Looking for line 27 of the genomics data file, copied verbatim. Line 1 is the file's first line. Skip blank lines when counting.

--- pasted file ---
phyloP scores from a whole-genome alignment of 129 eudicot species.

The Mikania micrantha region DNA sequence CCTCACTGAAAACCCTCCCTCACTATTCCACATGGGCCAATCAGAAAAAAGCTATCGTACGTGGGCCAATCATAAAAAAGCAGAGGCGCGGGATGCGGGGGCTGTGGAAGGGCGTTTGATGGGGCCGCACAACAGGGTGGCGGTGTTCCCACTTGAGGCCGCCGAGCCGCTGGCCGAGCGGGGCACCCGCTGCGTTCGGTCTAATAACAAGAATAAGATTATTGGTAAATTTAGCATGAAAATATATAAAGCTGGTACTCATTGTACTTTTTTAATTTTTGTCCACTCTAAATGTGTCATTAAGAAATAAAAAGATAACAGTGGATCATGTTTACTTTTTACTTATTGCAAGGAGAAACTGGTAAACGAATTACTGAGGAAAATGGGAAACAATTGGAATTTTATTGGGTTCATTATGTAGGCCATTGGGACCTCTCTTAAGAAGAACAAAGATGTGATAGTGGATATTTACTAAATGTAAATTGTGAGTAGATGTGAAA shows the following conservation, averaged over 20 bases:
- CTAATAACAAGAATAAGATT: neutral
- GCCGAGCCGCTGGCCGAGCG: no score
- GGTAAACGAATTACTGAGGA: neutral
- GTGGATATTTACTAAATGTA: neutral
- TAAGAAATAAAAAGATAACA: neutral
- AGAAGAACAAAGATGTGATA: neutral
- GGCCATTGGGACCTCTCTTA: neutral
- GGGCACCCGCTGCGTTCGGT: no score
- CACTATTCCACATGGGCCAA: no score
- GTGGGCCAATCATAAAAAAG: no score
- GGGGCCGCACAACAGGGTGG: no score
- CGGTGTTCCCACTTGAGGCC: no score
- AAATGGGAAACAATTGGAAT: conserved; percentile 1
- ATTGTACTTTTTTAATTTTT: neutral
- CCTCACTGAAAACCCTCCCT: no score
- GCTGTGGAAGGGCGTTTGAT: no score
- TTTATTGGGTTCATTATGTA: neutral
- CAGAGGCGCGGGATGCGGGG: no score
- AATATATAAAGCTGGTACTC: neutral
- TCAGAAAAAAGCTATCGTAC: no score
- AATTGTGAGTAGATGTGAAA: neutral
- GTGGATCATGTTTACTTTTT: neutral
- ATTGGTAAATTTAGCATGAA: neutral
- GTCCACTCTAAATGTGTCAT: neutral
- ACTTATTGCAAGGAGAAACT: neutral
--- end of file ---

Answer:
- ACTTATTGCAAGGAGAAACT: neutral